After all that meat, healthy or otherwise, you need your veg. You could, of course, cook this veg. But in LA you are more likely to put your broccoli in a high-pressure processing unit that uses approximately seven tons of force to extract all the goodness from it. Sound a little extreme? Jonathan Moore, Executive Chef at Waitrose, has marked the beginnings of the trend here, too. “Since the juicing trend began, we sell more kale and avocados than ever. ¬Avocados particularly, as they give a nice creamy texture”.

In LA, they are beyond simply juicing banana and blueberries – “too sugary, darling”. Cold-pressed veg mixes are what it is really about. The idea is that by crushing the fruit and greens, rather than running them through a centrifugal blade, the nutrients are better preserved (though evidence for this is sketchy). Still, it tastes nice. And you can buy them over here in posh health food shops and the Press concession in Selfridges, which now has a turnover of £15,000 a week.

As Davies says, “10 years ago, you would never thought that would happen unless it was Coca Cola”. You don’t want it instead of your lunch, but as a mid-afternoon snack. It will give you more energy than those Maltesers.

Not so long ago, a scallop was something only hostesses in the Dame Barbara Cartland mould would serve. It was posh; it looked faintly foreign. In LA, you can barely look at a menu without seeing the quite delicious next step, the sea urchin. They are velvety in the mouth and have a briny flavour, but, admittedly, look rather like aliens. They are a good thing, though. Why not make full use of the sea’s bounty? Our Italian cousins certainly know their worth and Peter Weeden, head chef at London’s Newman Street Tavern, already has them on his menu when they are in season. Coming to a M&S near you soon, then (well, maybe).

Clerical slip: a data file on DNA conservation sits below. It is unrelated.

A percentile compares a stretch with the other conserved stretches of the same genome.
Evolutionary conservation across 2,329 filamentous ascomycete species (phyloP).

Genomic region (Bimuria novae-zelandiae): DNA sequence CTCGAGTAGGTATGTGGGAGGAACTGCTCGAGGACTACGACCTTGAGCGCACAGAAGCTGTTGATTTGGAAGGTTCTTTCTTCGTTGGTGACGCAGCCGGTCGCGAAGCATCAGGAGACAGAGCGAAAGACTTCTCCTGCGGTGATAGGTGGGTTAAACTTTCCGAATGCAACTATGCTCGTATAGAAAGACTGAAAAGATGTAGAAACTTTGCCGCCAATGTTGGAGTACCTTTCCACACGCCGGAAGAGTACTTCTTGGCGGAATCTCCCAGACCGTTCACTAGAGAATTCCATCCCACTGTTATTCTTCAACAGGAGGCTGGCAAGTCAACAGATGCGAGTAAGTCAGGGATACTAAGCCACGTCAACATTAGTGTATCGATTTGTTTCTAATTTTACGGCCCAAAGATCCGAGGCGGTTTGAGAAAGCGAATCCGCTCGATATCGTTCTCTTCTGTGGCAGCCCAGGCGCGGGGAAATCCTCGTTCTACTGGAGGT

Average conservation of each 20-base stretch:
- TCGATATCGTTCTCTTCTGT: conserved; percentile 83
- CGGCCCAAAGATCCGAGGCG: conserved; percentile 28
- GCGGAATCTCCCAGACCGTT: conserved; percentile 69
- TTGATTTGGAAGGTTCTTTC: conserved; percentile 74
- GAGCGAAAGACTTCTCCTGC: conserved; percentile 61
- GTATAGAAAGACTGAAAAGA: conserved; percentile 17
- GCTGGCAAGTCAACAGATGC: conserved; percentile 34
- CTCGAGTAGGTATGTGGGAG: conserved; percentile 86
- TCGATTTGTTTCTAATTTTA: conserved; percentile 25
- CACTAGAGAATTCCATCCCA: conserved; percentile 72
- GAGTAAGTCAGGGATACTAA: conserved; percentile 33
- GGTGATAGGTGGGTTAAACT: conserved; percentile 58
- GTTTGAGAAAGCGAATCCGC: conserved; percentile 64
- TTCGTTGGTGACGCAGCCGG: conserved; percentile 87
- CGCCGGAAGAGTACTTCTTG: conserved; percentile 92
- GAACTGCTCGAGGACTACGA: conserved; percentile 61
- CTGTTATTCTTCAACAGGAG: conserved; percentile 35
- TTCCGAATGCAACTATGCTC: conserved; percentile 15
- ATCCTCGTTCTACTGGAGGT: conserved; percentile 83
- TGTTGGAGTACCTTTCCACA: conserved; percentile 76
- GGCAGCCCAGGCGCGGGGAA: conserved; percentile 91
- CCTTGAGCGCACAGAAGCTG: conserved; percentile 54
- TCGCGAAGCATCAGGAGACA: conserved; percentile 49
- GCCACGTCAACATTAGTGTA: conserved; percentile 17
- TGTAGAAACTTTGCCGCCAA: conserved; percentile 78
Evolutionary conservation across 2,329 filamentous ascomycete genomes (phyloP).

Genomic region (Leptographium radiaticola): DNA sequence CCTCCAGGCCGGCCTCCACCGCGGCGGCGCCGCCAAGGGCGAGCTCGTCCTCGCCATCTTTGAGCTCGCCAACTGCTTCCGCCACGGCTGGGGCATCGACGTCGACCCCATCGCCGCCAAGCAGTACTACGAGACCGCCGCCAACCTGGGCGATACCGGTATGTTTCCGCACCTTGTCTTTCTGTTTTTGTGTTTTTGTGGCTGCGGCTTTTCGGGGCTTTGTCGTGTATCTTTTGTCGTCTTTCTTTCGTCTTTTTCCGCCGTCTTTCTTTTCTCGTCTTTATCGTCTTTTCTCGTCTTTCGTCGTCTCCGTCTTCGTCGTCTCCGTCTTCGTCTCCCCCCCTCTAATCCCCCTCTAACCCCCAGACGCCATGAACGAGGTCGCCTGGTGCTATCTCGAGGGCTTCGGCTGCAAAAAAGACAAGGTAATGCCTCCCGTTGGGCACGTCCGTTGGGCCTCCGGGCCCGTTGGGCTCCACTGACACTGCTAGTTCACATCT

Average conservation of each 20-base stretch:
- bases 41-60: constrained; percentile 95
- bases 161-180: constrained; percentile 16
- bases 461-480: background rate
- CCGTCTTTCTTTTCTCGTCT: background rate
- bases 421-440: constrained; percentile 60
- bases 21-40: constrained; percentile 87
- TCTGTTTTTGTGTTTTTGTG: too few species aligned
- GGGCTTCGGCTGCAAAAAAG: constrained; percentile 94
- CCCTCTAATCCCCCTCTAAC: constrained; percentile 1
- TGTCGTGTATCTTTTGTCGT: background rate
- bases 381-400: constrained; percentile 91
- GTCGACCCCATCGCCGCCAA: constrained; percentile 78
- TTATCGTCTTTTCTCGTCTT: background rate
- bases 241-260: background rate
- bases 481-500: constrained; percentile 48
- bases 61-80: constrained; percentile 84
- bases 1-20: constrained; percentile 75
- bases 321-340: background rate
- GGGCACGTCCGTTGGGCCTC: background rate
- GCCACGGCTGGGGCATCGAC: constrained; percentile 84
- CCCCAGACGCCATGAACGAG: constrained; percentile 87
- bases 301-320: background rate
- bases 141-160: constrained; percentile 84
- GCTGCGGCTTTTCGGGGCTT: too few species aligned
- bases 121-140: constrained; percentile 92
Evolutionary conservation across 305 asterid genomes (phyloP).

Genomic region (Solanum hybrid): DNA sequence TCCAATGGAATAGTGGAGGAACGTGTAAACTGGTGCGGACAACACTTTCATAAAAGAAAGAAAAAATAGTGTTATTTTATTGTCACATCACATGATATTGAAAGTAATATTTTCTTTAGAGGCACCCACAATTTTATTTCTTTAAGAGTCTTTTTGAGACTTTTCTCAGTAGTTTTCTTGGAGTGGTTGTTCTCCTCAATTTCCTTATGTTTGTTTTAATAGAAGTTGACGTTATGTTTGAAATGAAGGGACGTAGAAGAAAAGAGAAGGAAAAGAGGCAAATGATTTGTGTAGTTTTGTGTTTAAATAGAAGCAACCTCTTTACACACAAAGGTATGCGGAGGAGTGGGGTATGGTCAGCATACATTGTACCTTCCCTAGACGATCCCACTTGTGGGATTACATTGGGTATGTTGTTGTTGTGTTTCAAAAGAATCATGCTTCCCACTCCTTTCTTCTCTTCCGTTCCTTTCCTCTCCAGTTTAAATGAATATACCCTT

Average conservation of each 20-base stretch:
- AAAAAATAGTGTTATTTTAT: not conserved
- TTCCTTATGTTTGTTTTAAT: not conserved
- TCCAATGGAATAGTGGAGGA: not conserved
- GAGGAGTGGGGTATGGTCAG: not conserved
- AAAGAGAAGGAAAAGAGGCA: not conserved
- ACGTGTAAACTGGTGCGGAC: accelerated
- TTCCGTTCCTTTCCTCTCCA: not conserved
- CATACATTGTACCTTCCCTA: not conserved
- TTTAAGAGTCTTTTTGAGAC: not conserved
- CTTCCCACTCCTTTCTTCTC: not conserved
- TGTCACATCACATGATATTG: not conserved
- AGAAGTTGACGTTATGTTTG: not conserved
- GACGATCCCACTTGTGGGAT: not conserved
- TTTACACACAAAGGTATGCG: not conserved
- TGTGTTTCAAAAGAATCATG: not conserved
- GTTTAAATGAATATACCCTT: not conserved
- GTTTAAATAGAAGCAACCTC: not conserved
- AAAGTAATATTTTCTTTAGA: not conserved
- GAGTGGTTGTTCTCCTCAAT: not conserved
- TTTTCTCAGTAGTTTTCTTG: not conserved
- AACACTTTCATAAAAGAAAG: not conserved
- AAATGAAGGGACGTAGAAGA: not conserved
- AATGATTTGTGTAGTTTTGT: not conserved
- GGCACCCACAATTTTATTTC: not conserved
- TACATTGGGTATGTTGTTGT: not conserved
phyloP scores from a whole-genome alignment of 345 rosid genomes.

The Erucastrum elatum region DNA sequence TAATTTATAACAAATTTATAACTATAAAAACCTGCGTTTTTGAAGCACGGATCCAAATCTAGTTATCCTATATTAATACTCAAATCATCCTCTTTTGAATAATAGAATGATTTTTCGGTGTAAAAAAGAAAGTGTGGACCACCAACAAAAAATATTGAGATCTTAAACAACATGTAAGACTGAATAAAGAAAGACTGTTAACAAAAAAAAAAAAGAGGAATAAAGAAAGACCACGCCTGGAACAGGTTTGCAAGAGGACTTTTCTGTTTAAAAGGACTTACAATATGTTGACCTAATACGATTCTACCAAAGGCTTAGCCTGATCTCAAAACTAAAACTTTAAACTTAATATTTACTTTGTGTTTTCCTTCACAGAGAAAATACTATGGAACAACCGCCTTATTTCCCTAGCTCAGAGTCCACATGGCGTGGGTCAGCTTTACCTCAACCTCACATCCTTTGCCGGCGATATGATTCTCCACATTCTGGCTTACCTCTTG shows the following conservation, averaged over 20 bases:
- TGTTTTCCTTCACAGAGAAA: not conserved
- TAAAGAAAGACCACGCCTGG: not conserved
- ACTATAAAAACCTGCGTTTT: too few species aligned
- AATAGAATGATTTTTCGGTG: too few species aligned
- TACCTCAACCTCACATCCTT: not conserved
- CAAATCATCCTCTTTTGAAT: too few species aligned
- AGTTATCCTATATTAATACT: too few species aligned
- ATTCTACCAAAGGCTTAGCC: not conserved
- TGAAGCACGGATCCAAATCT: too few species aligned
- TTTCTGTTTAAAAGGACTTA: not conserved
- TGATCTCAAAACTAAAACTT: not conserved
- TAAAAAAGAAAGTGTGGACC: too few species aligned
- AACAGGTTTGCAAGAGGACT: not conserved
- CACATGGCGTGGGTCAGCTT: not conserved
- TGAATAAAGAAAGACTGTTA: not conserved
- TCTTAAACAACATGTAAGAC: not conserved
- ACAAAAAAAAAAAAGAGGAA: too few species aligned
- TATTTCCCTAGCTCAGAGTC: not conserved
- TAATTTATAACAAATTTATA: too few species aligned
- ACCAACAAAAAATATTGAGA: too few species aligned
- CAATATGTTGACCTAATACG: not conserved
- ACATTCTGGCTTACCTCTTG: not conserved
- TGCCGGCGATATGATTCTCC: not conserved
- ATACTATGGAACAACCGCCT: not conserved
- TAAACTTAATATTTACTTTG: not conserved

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Grand Central has been in LA since 1917, but it is still at the edge of inexpensive culinary advancement (Alamy)

I received a tip-off from this newspaper’s LA correspondent that I should probably head to Grand Central Market to try something else that is massive in LA: a slightly fermented tea drink called kombucha. Now, Grand Central may have been here since 1917, but it is no ¬geriatric. It contains, for example, the egg-based and fruitily named takeout joint, ¬EggSlut (inspiration for London-based eateries Bad Egg, Yolk London, The Good Eggs). It is at the bleeding, if a bit silly, edge of inexpensive culinary advancement.

Navigating the crowds and the neon signs that attempt to draw you in hither and thither, I see the chic, minimal bar I am after. A large, bold-type sign announces its name: Better Booch Kombucha Bar. They have six flavours of the drink. I plump for Golden Pear, which promises, with all the plausibility of myth, to “relax my mind and refresh my spirit”. It tastes good. Similar in style to an iced tea, it would be nice on a hot day.

Of course, not all food trends are born equal. Gourmet vegan food is a big thing here – and why not make the most out of fruit and veg and all things healthy? Thing is, no matter how gourmet it is, I can’t see anyone in Barnsley saying, “Let’s go for a vegan” on a cold night in January. Nor does elevated, artisan toast – “Do you want rye, sour dough rye, or pumpernickel bread, sir?” – seem to have much prospect of success beyond the more chi-chi enclaves of East London. Same goes for Bulletproof Coffee, a branded coffee that is served with “grass-fed unsalted butter and Brain Octane oil”.

I find at Shutters on the Beach, the queen of the beach-front hotels in Santa Monica, the beginnings of a much finer trend, however. It is beautiful old place, Shutters, perched right on the sands like some Grand Dame having a breather from Beverly Hills. In its large, airy, wood-panelled dining room, the tables are all set with bright-white plates and even brighter cutlery. Staff glide around purposefully serving the guests who have tottered down from their sea-view rooms above –the LA Times calls them ‘divine nests’ – or escaped the tractor-beam of the pool which itself has, yes, a sea view. In the middle of the table there is a small sign: “Please join us in our efforts to conserve California’s water supply”. And then, in bigger type above, “Conserve Water, Drink Wine”. Whatever we think of the other trends hurtling our way, this is the sort of thing we can all get behind.

The writer travelled to LA with Air New Zealand (flights daily from London Heathrow to LAX. A return ticket costs from £474, Airnewzealand.co.uk).

Peninsula Beverly Hills, 9882 S Santa Monica Blvd, Beverly Hills, CA 90212, +1 310-551-2888, beverlyhills.peninsula.com, $550/night;

Shutters on the Beach, 1 Pico Blvd, Santa Monica, CA 90405, +1 310-458-0030, shuttersonthebeach.com, $550/night